Rajgira which is derived from the Amarnath plant is used in India for various purposes including the formation of medicine. It is used in the treatment of diarrhea, ulcer, swollen throat, and mouth. It is highly used in India to bring down the high cholesterol level. As a food, it is used in the form of cereal grain.
Composition and Nature of Rajgira:
Actually, It is the fruit of a plant and not a grain. And for this reason, it is richer in protein as compared to other grains. Its nature made it best for weight maintenance. It is because, it contains protein and complex carbohydrates, but is devoid of any fat. The same value of protein and carbohydrates is derived from animal protein, but the major side effect of such a protein is that it comes packed with cholesterol and fat. For weight loss, you cannot depend on such animal food.
In look, the Amarnath is like a tiny yellow grain. It is available in the market, in three forms: (a) Flour (b) rolled flakes (c) whole grain. Some cereals and crackers do contain it as a major ingredient. But remember, good things cost dearly. From Rajgira, you get all the nutrition with a heavy pocket. Rajgira is prone to insect infection. It is highly advised to store the Rajgira in a tightly closed container.
Let us understand its nature closely by discussing all the nutritional value it provides in one-fourth cup:
- Carbohydrates (32.4 g)
- Protein (7.1 g)
- Calories (183)
- Cholesterol (0Mg)
- Calcium (75 Mg)
- Sodium (10.5 Mg)
- Dietary Fiber (4.5 g)
- Saturated Fat (0.8 g)
- Potassium (179.5 mg)
- Magnesium (130 Mg)
- Phosphorous (223 Mg)
- Iron (3.71 Mg)
- Zinc (1.6 Mg)
Uses and Benefits of Rajgira:
There are various uses of Rajgira. Amarnath is abundantly used in India:
- As an antioxidant agent
- For Improving Bone Quality
- For Improving Digestion
- As a Gluten Free Substance
- To lower the level of Cholesterols
- To Prevent Atherosclerosis
- To eliminate varicose veins
- To improve vision
- To reduce birth defects
- For weight loss
- For Hair Care
Side Effects of Rajgira:
There are no established or tested side effects of Rajgira. However, it may cause an allergy. There are no suitable evidences to prove if Amarnath is safe/unsafe for the pregnant/breastfeeding mother. It is better to consult your doctor first before including it in the daily diet of pregnant women or breastfeeding mothers.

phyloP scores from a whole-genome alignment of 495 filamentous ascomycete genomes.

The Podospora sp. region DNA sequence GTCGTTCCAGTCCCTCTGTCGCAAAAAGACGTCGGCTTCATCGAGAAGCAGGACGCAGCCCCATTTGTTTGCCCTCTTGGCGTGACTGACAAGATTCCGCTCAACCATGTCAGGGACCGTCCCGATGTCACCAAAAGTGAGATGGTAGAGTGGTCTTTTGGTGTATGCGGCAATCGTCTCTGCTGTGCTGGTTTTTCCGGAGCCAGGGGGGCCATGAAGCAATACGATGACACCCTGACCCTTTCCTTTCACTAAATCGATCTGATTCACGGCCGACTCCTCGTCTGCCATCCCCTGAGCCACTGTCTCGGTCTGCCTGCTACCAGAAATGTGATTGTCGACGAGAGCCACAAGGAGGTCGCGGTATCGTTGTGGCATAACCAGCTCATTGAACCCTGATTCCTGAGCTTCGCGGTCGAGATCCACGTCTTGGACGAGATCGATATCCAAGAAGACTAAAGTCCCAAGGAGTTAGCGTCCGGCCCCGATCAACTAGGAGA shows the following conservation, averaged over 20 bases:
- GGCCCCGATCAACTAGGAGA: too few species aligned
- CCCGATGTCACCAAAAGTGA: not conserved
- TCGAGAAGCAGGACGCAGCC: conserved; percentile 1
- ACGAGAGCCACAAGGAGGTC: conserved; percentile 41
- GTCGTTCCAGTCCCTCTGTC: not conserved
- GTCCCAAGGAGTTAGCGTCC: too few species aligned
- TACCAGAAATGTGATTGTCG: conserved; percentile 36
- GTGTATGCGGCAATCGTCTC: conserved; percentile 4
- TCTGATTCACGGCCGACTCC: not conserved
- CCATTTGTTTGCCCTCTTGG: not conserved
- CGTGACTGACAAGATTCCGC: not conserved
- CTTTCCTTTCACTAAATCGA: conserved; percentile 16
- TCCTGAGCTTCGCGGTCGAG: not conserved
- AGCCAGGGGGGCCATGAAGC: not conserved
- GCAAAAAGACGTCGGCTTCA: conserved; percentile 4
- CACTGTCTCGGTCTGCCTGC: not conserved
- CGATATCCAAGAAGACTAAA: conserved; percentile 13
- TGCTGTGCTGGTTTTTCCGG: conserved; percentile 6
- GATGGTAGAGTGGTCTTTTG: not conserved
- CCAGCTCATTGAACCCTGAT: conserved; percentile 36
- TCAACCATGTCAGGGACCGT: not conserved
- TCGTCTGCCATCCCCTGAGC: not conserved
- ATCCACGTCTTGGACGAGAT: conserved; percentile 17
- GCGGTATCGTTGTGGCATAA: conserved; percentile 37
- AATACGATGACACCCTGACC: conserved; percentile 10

Common Dosage of Rajgira:
The dosage of Rajgira varies with the types of patients. It also depends on a variety of conditions like past medical history, recent medicines you are taking, age, gender, and health condition. As there are is scientific information about the dosage, we cannot tell how much to take. But as it is a natural product, it is very safe. Even if you take it more in quantity, it will not cause any harmful side effects on your body. However, it is recommended to take it as per the doctor’s directions and discretion.
How Amarnath works?
As Amarnath has the property of reducing swelling, it works well to treat certain conditions like swelling of the throat, face, etc.
Warnings and Precautions Related Amarnath:
Though amaranth is safe like other green leafy vegetables, but there are some precautions for Rajgira usage. Actually, the leaves of Amarnath contains certain moderate level oxalates. These oxalates could exacerbate the deteriorating kidney stone and gallstones condition. There are not many cases of allergies to the Amarnath leaves, but we cannot altogether rule out the possibility of allergy. The allergy may get severe within minutes, but the nature of it will never become severe. It is better to consult your doctor before adding it to your diet.
Substitutes for Rajgira:
There are no known substitutes for Rajgira. There are many foods that match some of the properties of Rajgira, but no food matches the exact composition of Rajgira.
Interactions: There are no known interactions of Amarnath with any disease, medicine, food, or alcohol. You have to find for yourself if it is benefiting your health or not.
Ans: Ramadana or Amarnath is in reality a powerhouse of nutrients. The origin-country of this grain is America and it has migrated from there to India. It is used in India during the fast for its high nutritional value.
Ans: Yes, this word ‘Rajgira’ has been derived from a Sanskrit word meaning ‘deathless’.
Ans: No, they are two different things, but sometimes confused as one because both of them are not cereal grains but whole-grain foods. Both of them are actually pseudocereals.
Ans: There are many nutritional contents in Rajgira like Magnesium, Copper, Zinc, Potassium, iron, calcium, protein, fiber, etc.
Ans: No, it is not recommended to consume Rajgira in raw form because when it is consumed raw, all the nutritional content of it is not easily absorbed by the body. To increase the absorption power of the body, it is recommended to cook it lightly.
Ans: The taste of Rajgira is lighlt earthy and nutty. You can compare the taste of Amarnath to wheat or brown rice.
Ans: Rajgira looks like a tiny yellow grain. When cooked, it seems like caviar.
Ans: If you want more protein in your diet, the better option is Rajgira. It contains more protein than quinoa. One cup of quinoa contains 8 grams of protein and for the same quantity, it contains 9 grams. Quality-wise, the protein provided by both of them is good.
Ans: Yes, after six months, it can be given to the babies. It is gluten-free and contains all the needed iron.
Ans: If someone is allergic to Rajgira, you will see the adverse effect of it in a few minutes or within an hour.